The Leadership of Diotrephes

small__5702625080The apostle John writes a little letter in the New Testament we call 3 John. In it he makes reference to a church leader that is hampering the cause of Christ, whose name is Diotrephes.

Listen to v.9-“I have written something to the church, but Diotrephes, who likes to put himself first, does not acknowledge our authority.”

This is a power packed little warning for all leaders, especially those who strive to be Christ-centered leaders. There seems to be a clear connection here.

If you put yourself first you will not acknowledge the authority of another.

How can you. You are first. John understood this principle. Take a look at Matthew 20 or Mark 10 or Luke 22. These episodes reveal where John received some of his leadership lessons from Jesus. This is where James and John request the right and the left hand in Jesus coming Kingdom. But Jesus tells them (and all of the disciples) that spiritual leadership is slave leadership (not just servant leadership–look at the status categories).

Slave leadership implies a master by definition.

The master is lord and requires submission.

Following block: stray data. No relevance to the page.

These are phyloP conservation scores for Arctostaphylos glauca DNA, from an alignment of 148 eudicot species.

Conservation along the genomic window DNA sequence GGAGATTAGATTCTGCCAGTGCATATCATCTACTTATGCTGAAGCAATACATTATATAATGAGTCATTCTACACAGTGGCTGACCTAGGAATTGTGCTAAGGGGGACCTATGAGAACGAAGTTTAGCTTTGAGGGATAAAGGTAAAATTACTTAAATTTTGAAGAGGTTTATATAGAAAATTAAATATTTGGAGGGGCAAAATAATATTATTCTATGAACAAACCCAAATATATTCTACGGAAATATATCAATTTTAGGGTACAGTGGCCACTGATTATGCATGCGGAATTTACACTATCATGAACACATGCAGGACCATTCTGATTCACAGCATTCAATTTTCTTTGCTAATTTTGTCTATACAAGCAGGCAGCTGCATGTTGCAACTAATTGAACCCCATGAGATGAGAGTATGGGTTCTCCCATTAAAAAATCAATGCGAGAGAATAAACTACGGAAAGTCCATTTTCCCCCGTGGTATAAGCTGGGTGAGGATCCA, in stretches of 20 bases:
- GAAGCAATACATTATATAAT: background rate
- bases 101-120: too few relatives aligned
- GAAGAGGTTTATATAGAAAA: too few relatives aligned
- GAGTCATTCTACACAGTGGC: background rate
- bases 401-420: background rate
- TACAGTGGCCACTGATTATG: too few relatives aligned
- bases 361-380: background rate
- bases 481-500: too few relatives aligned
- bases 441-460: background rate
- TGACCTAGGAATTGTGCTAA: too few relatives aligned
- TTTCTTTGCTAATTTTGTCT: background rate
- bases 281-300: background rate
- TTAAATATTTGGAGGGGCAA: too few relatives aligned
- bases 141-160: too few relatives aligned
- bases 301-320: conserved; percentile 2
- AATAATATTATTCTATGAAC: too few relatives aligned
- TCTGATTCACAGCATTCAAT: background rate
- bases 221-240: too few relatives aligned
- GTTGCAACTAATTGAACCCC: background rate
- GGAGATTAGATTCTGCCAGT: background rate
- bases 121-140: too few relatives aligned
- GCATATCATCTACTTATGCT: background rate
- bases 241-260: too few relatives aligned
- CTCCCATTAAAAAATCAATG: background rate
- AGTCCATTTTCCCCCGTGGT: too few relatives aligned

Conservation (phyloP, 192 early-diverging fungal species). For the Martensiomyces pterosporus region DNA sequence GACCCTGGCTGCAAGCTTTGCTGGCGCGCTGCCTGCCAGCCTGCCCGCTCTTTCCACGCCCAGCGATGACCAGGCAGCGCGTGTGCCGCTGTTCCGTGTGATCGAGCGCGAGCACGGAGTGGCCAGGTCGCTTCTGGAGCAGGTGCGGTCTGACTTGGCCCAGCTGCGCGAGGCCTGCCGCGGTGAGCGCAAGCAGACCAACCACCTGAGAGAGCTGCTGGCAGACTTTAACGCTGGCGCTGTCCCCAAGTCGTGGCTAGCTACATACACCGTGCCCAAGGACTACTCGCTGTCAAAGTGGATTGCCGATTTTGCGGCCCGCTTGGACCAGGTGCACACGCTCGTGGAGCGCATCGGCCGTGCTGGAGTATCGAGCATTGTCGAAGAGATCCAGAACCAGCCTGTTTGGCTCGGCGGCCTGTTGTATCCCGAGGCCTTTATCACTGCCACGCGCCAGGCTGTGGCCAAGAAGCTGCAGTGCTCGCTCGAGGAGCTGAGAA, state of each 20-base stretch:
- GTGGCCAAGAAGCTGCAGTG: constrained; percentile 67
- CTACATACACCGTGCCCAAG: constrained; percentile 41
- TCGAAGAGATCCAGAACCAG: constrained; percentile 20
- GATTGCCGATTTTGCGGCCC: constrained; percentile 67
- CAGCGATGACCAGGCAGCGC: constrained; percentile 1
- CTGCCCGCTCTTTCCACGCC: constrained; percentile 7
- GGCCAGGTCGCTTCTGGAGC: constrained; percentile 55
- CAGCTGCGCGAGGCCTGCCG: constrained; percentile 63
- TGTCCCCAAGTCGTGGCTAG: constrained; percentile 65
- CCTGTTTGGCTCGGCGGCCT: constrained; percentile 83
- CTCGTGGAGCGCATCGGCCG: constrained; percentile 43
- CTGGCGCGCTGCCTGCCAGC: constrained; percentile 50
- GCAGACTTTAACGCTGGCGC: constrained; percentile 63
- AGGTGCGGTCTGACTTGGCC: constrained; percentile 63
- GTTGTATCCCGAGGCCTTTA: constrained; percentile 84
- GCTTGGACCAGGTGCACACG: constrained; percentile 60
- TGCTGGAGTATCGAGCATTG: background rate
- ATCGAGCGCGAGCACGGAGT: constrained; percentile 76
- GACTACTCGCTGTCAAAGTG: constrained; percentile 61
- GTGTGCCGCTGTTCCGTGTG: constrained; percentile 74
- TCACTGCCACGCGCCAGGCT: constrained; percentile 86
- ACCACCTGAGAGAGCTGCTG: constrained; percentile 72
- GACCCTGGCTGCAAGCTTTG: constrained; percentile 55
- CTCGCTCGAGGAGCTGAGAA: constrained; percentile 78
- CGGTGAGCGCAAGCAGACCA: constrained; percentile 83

The master has ultimate authority.

Leadership for the follower of Christ begins with a fundamental acknowledgment of being under another authority.

The first line of authority is that of Jesus Christ. But this also requires an acknowledgment of recognizing other authorities that God has placed over us. The Christ-centered leader never puts himself first. To do so get’s things out of order. In this case, Diotrephes could not welcome or show hospitality to traveling teachers in the Church. He was even throwing people out of the church who did welcome these teachers of the truth. This was probably the case because these teachers were a threat to him and his perceived self importance.

Application Questions:
Where are you in your own ranking order–truthfully?
How welcoming are you to others who lead and teach? To the degree you welcome and show hospitality might reveal the degree you see yourself as a leader under authority.
Are you a “slave leader”–putting yourself last–or one who puts himself first?

As far as I know this is the only place in Scripture where Diotrephes is mentioned–a sad leadership legacy–may it not be yours or mine–by the grace of the gospel.

(photo credit)

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